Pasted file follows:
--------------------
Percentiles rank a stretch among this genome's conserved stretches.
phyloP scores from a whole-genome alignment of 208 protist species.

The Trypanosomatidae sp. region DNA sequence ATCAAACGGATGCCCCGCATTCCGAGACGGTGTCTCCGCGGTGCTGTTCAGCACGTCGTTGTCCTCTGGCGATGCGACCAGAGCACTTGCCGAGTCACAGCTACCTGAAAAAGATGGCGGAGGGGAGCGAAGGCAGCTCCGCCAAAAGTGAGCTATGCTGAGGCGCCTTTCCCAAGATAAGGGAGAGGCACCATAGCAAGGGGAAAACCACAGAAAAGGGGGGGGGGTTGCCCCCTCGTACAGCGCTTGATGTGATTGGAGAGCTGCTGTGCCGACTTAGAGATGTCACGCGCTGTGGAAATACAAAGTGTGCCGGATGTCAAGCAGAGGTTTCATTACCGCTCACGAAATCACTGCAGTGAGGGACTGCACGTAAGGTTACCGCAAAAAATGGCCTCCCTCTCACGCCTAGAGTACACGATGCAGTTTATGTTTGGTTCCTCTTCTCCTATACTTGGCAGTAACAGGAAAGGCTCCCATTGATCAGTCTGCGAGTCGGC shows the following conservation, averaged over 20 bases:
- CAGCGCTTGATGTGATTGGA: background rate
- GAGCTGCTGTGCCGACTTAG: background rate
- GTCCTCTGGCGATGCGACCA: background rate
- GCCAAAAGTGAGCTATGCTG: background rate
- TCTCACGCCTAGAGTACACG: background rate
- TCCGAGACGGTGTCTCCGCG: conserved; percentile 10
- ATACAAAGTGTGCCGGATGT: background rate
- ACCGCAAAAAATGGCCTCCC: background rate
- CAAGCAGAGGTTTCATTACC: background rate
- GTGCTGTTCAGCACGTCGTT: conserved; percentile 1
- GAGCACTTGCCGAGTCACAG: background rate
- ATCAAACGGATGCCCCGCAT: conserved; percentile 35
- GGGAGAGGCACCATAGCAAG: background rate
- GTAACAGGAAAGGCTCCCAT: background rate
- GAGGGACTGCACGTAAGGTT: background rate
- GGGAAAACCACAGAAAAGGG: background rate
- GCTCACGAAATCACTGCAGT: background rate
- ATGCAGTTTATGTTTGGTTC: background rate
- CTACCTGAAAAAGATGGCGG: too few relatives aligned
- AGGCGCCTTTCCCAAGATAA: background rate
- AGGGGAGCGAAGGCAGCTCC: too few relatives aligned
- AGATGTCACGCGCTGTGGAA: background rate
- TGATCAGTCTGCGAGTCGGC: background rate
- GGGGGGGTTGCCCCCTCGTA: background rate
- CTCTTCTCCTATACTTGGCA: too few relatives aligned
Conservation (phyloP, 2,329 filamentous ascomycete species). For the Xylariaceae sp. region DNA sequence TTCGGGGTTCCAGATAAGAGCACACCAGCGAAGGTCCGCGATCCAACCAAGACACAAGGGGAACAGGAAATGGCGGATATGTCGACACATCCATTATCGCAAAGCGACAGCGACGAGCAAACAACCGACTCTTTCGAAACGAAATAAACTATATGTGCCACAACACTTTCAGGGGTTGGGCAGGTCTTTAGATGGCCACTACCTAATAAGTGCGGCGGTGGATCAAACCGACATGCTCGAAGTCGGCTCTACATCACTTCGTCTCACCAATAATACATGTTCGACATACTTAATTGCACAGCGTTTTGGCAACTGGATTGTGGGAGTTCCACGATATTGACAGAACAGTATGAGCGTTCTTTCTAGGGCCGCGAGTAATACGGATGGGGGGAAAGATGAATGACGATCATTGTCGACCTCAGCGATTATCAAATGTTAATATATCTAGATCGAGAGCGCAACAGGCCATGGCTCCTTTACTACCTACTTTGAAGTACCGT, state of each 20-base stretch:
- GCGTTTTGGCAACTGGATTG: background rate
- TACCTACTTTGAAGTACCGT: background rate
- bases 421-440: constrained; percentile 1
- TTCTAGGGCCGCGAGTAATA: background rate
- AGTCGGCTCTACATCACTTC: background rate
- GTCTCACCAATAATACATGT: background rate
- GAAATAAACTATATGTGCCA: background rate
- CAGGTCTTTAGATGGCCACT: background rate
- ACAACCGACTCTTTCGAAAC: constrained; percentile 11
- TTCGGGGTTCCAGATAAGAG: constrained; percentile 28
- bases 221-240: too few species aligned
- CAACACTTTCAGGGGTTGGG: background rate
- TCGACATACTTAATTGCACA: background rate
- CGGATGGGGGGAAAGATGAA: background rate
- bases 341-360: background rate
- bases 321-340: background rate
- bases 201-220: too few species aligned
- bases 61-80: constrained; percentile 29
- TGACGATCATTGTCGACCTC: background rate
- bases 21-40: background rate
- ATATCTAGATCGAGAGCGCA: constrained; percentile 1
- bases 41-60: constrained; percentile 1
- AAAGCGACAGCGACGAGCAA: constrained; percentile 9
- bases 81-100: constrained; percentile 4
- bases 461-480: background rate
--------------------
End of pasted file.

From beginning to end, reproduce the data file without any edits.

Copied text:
Percentiles rank a stretch among this genome's conserved stretches.
phyloP scores from a whole-genome alignment of 208 protist species.

The Trypanosomatidae sp. region DNA sequence ATCAAACGGATGCCCCGCATTCCGAGACGGTGTCTCCGCGGTGCTGTTCAGCACGTCGTTGTCCTCTGGCGATGCGACCAGAGCACTTGCCGAGTCACAGCTACCTGAAAAAGATGGCGGAGGGGAGCGAAGGCAGCTCCGCCAAAAGTGAGCTATGCTGAGGCGCCTTTCCCAAGATAAGGGAGAGGCACCATAGCAAGGGGAAAACCACAGAAAAGGGGGGGGGGTTGCCCCCTCGTACAGCGCTTGATGTGATTGGAGAGCTGCTGTGCCGACTTAGAGATGTCACGCGCTGTGGAAATACAAAGTGTGCCGGATGTCAAGCAGAGGTTTCATTACCGCTCACGAAATCACTGCAGTGAGGGACTGCACGTAAGGTTACCGCAAAAAATGGCCTCCCTCTCACGCCTAGAGTACACGATGCAGTTTATGTTTGGTTCCTCTTCTCCTATACTTGGCAGTAACAGGAAAGGCTCCCATTGATCAGTCTGCGAGTCGGC shows the following conservation, averaged over 20 bases:
- CAGCGCTTGATGTGATTGGA: background rate
- GAGCTGCTGTGCCGACTTAG: background rate
- GTCCTCTGGCGATGCGACCA: background rate
- GCCAAAAGTGAGCTATGCTG: background rate
- TCTCACGCCTAGAGTACACG: background rate
- TCCGAGACGGTGTCTCCGCG: conserved; percentile 10
- ATACAAAGTGTGCCGGATGT: background rate
- ACCGCAAAAAATGGCCTCCC: background rate
- CAAGCAGAGGTTTCATTACC: background rate
- GTGCTGTTCAGCACGTCGTT: conserved; percentile 1
- GAGCACTTGCCGAGTCACAG: background rate
- ATCAAACGGATGCCCCGCAT: conserved; percentile 35
- GGGAGAGGCACCATAGCAAG: background rate
- GTAACAGGAAAGGCTCCCAT: background rate
- GAGGGACTGCACGTAAGGTT: background rate
- GGGAAAACCACAGAAAAGGG: background rate
- GCTCACGAAATCACTGCAGT: background rate
- ATGCAGTTTATGTTTGGTTC: background rate
- CTACCTGAAAAAGATGGCGG: too few relatives aligned
- AGGCGCCTTTCCCAAGATAA: background rate
- AGGGGAGCGAAGGCAGCTCC: too few relatives aligned
- AGATGTCACGCGCTGTGGAA: background rate
- TGATCAGTCTGCGAGTCGGC: background rate
- GGGGGGGTTGCCCCCTCGTA: background rate
- CTCTTCTCCTATACTTGGCA: too few relatives aligned
Conservation (phyloP, 2,329 filamentous ascomycete species). For the Xylariaceae sp. region DNA sequence TTCGGGGTTCCAGATAAGAGCACACCAGCGAAGGTCCGCGATCCAACCAAGACACAAGGGGAACAGGAAATGGCGGATATGTCGACACATCCATTATCGCAAAGCGACAGCGACGAGCAAACAACCGACTCTTTCGAAACGAAATAAACTATATGTGCCACAACACTTTCAGGGGTTGGGCAGGTCTTTAGATGGCCACTACCTAATAAGTGCGGCGGTGGATCAAACCGACATGCTCGAAGTCGGCTCTACATCACTTCGTCTCACCAATAATACATGTTCGACATACTTAATTGCACAGCGTTTTGGCAACTGGATTGTGGGAGTTCCACGATATTGACAGAACAGTATGAGCGTTCTTTCTAGGGCCGCGAGTAATACGGATGGGGGGAAAGATGAATGACGATCATTGTCGACCTCAGCGATTATCAAATGTTAATATATCTAGATCGAGAGCGCAACAGGCCATGGCTCCTTTACTACCTACTTTGAAGTACCGT, state of each 20-base stretch:
- GCGTTTTGGCAACTGGATTG: background rate
- TACCTACTTTGAAGTACCGT: background rate
- bases 421-440: constrained; percentile 1
- TTCTAGGGCCGCGAGTAATA: background rate
- AGTCGGCTCTACATCACTTC: background rate
- GTCTCACCAATAATACATGT: background rate
- GAAATAAACTATATGTGCCA: background rate
- CAGGTCTTTAGATGGCCACT: background rate
- ACAACCGACTCTTTCGAAAC: constrained; percentile 11
- TTCGGGGTTCCAGATAAGAG: constrained; percentile 28
- bases 221-240: too few species aligned
- CAACACTTTCAGGGGTTGGG: background rate
- TCGACATACTTAATTGCACA: background rate
- CGGATGGGGGGAAAGATGAA: background rate
- bases 341-360: background rate
- bases 321-340: background rate
- bases 201-220: too few species aligned
- bases 61-80: constrained; percentile 29
- TGACGATCATTGTCGACCTC: background rate
- bases 21-40: background rate
- ATATCTAGATCGAGAGCGCA: constrained; percentile 1
- bases 41-60: constrained; percentile 1
- AAAGCGACAGCGACGAGCAA: constrained; percentile 9
- bases 81-100: constrained; percentile 4
- bases 461-480: background rate